Hull FC proud to fly the rainbow flag as Israel Folau comes to town | Sport

The rainbow flags will be flying with pride outside the Kcom Stadium on Sunday to welcome Israel Folau for his first rugby league game on English soil but his opponents insist it is business as usual.

Hull FC have prided themselves on being one of the most diverse, open-for-all clubs in Super League for years and it is perhaps fitting they play host to the Australian who caused a furore with his remarks last year on social media regarding, among other things, homosexuals.

Wakefield, who were due to be Folau’s first opponents before Storm Ciara led to their game with Catalans Dragons being postponed, were planning to go all out and invite the LGBTQ+ community to the game in a show of support.

Wigan are still pressing ahead with their plans to make the game in three weeks’ time against the Dragons “Pride Day”. While Hull will open their doors to everyone as per usual, they are keen to focus on matters on the field instead.

“The divisive views on this matter have been well documented and our opinion has been heard by Super League, the Rugby Football League and Catalans Dragons,” the club said. “In the buildup to Sunday’s game, we do not feel this is the appropriate time for further discussion and our club remains solely focused on our preparation for the match.”

Hull have displayed rainbow flags outside their stadium for several years in a long-term show of support for the LGBTQ+ community. Hull Roundheads RUFC, the city’s first male-inclusive rugby team, have a number of Hull FC-supporting players who will be in attendance on Sunday. “It’s disappointing that Catalans have taken him on,” said Ian Farrugia from the Roundheads. “The Super League clubs agreed they wouldn’t sign Folau, the NRL said they wouldn’t take him on and Catalans let him train with them and almost signed him through the backdoor.”

Hull say they have much more important matters to prioritise on Sunday, too. They will mark the death of their former player Adam Maher, who died on Tuesday from motor neurone disease.

The club are believed to have been inundated with requests from non-rugby league media, which even included proposals to sit with LGBTQ+ supporters, but they want to try to avoid, as much as possible, making a spectacle of the game.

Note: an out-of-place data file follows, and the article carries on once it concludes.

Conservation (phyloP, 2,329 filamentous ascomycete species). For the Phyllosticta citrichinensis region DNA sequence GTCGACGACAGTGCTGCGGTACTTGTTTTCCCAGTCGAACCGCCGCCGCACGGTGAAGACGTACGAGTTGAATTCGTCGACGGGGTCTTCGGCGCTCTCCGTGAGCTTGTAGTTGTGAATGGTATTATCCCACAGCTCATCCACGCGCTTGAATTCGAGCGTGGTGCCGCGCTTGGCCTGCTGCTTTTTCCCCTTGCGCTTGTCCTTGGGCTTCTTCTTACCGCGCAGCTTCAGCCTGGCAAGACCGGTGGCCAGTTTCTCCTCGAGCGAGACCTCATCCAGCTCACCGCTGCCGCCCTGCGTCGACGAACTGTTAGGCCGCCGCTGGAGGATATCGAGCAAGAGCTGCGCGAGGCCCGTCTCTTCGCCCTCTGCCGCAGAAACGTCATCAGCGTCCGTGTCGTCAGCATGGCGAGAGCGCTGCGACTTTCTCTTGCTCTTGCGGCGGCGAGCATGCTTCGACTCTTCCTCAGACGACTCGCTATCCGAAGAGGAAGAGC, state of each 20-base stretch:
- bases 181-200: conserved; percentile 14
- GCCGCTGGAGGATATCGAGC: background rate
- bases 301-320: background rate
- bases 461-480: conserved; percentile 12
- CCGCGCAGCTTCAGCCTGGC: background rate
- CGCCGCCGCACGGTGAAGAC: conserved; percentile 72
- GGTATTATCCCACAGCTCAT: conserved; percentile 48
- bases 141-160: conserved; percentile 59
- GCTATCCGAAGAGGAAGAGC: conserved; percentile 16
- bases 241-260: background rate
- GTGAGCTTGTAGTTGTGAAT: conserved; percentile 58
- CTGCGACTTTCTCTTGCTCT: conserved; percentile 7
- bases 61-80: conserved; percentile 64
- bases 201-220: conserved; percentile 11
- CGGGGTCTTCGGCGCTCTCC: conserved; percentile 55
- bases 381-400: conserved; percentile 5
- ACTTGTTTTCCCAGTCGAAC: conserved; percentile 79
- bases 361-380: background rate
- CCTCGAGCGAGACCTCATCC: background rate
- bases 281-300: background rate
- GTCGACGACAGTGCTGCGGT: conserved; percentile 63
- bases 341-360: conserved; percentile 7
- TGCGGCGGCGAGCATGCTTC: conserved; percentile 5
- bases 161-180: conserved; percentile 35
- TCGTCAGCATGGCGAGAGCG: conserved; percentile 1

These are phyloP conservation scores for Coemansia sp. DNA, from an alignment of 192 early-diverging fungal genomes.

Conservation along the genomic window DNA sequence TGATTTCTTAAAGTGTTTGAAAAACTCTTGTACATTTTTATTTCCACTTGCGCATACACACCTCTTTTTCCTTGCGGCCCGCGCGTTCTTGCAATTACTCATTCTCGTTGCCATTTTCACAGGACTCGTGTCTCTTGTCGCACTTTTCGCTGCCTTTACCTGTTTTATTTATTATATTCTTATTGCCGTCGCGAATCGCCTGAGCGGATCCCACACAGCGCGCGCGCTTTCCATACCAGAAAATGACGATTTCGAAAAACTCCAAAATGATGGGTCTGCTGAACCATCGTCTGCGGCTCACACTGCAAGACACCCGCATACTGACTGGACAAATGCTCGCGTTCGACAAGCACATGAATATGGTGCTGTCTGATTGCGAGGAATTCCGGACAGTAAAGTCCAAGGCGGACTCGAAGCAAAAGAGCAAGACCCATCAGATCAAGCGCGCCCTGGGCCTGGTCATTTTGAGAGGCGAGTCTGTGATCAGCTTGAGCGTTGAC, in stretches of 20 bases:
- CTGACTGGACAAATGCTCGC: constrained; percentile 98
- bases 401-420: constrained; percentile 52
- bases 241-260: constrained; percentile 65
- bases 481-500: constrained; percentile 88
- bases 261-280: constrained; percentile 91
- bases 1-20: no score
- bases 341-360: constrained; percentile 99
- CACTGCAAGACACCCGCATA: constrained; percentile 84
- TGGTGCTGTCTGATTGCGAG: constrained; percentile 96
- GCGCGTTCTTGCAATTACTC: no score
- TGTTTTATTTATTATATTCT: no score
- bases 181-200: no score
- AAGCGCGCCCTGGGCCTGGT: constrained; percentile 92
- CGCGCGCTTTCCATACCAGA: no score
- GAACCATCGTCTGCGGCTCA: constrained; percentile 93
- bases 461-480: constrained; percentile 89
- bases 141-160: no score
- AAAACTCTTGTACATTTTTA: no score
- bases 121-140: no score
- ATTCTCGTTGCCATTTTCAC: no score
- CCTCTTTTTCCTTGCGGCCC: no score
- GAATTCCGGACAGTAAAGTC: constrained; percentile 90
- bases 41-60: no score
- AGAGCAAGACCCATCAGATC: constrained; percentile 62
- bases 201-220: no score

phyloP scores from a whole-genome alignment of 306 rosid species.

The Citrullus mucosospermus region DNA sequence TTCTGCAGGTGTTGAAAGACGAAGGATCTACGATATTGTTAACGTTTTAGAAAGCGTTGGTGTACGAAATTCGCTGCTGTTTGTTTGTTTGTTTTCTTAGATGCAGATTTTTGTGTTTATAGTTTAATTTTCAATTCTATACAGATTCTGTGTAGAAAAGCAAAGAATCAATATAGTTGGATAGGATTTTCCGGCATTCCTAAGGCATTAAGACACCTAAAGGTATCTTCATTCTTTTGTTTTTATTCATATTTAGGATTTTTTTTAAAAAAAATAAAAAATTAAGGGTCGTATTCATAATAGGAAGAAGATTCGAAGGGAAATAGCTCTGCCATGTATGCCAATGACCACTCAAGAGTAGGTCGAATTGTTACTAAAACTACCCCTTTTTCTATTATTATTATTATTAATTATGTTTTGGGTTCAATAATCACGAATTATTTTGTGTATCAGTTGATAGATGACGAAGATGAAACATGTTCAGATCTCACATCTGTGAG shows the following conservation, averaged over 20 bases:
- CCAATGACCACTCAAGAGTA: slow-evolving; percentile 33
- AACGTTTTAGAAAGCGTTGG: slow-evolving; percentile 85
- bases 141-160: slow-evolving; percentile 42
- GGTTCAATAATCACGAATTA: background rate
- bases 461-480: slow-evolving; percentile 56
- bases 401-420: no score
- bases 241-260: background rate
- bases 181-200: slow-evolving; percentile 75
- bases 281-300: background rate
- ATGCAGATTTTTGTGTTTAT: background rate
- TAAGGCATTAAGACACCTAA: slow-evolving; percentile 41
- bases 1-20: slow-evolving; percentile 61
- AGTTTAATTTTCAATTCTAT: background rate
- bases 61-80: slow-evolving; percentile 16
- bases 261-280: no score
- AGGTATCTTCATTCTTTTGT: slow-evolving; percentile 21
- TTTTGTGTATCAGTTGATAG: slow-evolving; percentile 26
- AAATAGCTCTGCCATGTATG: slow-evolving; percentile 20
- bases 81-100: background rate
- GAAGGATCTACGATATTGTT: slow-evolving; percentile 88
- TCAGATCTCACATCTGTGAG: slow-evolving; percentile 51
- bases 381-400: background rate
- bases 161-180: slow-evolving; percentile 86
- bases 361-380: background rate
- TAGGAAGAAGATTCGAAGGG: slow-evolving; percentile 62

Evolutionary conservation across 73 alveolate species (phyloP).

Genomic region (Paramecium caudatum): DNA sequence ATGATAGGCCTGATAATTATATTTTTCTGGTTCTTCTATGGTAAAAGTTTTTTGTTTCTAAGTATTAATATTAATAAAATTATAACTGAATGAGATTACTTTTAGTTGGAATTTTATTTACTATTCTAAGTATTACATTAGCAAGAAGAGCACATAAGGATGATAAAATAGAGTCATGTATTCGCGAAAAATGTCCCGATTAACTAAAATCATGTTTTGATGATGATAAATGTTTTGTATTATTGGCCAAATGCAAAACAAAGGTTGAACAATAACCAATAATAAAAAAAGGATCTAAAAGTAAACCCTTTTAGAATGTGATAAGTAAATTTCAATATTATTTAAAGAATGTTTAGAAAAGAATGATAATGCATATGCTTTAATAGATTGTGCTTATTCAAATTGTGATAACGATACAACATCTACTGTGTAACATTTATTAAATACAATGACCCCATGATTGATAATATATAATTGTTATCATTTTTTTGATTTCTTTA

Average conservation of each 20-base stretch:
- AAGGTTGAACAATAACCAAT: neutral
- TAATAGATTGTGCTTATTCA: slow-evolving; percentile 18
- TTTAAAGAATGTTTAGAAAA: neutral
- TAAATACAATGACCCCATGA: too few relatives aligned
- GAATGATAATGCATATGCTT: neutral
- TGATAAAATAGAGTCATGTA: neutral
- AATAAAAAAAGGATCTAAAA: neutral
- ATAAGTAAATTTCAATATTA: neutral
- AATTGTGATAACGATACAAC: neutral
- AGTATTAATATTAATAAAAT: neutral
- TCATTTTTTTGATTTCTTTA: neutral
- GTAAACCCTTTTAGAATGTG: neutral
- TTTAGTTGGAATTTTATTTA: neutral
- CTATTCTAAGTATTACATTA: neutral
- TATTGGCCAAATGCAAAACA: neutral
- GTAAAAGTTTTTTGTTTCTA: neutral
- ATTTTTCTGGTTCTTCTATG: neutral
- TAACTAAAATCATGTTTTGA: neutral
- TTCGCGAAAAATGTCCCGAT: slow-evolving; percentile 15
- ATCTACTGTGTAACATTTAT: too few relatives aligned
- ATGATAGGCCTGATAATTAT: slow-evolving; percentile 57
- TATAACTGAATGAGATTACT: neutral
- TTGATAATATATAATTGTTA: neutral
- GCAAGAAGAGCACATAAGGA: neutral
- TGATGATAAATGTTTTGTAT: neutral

“Adam Maher will be at the forefront of our minds when the team take to the field,” said Hull FC. “Like most clubs in our competition, we are committed to upholding our core values and principles, which are the very essence of our clubs, our charity foundations and our local communities.”

But what of Folau the player, rather than Folau the sideshow? His Catalans debut came when the Dragons beat Castleford two weeks ago, with the 30-year-old scoring a well-taken try in a sign of what is likely to come for a player of his ability. It has left the coach plotting his downfall on Sunday in no doubt about the calibre of player his team are set to face. “He’s a talent, an absolute talent,” the Hull coach, Lee Radford, said. “He’ll probably be booed when he gets the ball and booed if he scores and cheered when he misses a tackle. He’ll get the same moans and groans as what anybody playing here for Hull KR would get, I imagine.”

Many in the sport are still hesitant to offer their full, forthright views on Folau’s arrival in Super League. Unlike some other clubs, Hull say they have no intention of stoking the flames further and instead stressed that their views on inclusivity and diversity have not changed because of his arrival. They said: “It is important that everyone associated with our sport, including players, staff, supporters and sponsors feel valued, respected and part of our family.”

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